Mental disorders rank number 1 as the most costly of all health diseases in the United States, with a total estimated spending of $201 billion in 2013.
In a study published in Health Affairs
, Charles Roehrig, PhD, founding director of the Center for Sustainable Health Spending at Altarum Institute, discovered that the total estimated spending on mental disorders far surpassed the runner ups. Heart conditions tallied a total of $147 billion, trauma following closely behind with $143 billion, spending on cancer came in at fourth place with $122 billion, and pulmonary conditions sat in fifth place with $95 billion.
Total estimated spending was last tested in a 2009 study that examined spending among US health conditions between the years 1996 and 2005 and had estimated heart conditions to be the most costly at $105 billion.
Roehrig’s study used similar principles as the previous research but this time, included the institutionalized population and those in the active military. The study found that 40% of the total estimated spending among those diagnosed with mental disorders belonged to the institutionalized group.
The study examined several different population groups, including civilian noninstitutionalized, nursing home residents, long-term patients in psychiatric hospitals, prisoners, and members of the military on active duty. Civilian noninstitutionalized accounted for 82% of the data collected, nursing home members constituted 15% of the data and the remaining groups made up just 3% of analyzed the information. The Medical Expenditure Panel Survey data system aided in the collection, allocation, and analysis of data used in this research project.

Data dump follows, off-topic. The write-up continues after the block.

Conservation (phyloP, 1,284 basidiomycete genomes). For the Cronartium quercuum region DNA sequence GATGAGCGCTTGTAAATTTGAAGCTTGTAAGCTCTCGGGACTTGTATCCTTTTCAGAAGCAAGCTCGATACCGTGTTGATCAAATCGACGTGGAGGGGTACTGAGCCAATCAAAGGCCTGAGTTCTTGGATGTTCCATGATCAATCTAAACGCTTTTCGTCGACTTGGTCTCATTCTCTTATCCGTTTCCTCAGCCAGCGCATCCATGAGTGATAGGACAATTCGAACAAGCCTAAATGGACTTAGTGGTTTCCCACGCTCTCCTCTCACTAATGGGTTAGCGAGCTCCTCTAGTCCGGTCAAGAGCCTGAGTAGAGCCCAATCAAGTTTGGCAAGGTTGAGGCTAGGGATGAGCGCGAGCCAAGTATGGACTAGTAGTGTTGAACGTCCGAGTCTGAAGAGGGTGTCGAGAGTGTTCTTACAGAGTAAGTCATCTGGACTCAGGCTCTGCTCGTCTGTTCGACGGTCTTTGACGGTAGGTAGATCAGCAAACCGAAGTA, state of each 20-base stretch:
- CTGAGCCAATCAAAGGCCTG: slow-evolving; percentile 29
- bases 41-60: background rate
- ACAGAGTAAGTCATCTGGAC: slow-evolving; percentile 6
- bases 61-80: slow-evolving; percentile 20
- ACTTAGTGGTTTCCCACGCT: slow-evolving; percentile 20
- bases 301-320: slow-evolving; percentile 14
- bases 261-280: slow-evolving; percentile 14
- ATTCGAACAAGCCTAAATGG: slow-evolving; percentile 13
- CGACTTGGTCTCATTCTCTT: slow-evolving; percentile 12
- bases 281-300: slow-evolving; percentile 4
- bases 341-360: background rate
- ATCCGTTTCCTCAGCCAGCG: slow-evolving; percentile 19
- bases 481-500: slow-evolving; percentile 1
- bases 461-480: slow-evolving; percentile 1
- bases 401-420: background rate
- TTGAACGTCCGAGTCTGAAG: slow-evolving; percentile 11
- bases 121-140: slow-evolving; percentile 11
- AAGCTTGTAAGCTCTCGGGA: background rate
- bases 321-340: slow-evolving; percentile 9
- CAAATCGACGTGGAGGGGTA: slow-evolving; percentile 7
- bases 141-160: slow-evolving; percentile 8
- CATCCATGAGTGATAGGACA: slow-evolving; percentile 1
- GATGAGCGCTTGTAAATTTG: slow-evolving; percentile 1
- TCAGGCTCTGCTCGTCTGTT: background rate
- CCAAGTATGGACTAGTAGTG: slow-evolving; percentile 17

The study also examined the fastest spending growth among these same groups of health conditions and discovered that mental disorders don’t even make the list. While mental health spending may have had the largest jump in dollar figures, it only rose 5.6% annually on average. Personal heath spending took first place in this list, which grew at an average rate of 5.9% annually.
Roehrig noted that a possible contributing factor as to why so many of these conditions grew in spending as quickly as they did was that nearly all of them were associated with obesity. Although, he explained that obesity-induced increases in disease prevalence couldn’t offer the full explanation.
“A more important factor appears to be the introduction of expensive new treatments that reached increasingly larger segments of the affected population over time, causing treated prevalence to rise much faster than the prevalence of disease,” Roehrig wrote. He added that Lipitor was a prime example of this, where its application to treat hyperlipidemia nearly doubled between the years of 2000 and 2012.
However, Roehrig emphasized the highlighted importance of understanding how far overall estimated spending on mental disorders surpassed the rest, where it’s usually underestimated because institutionalized populations are not always included in the research.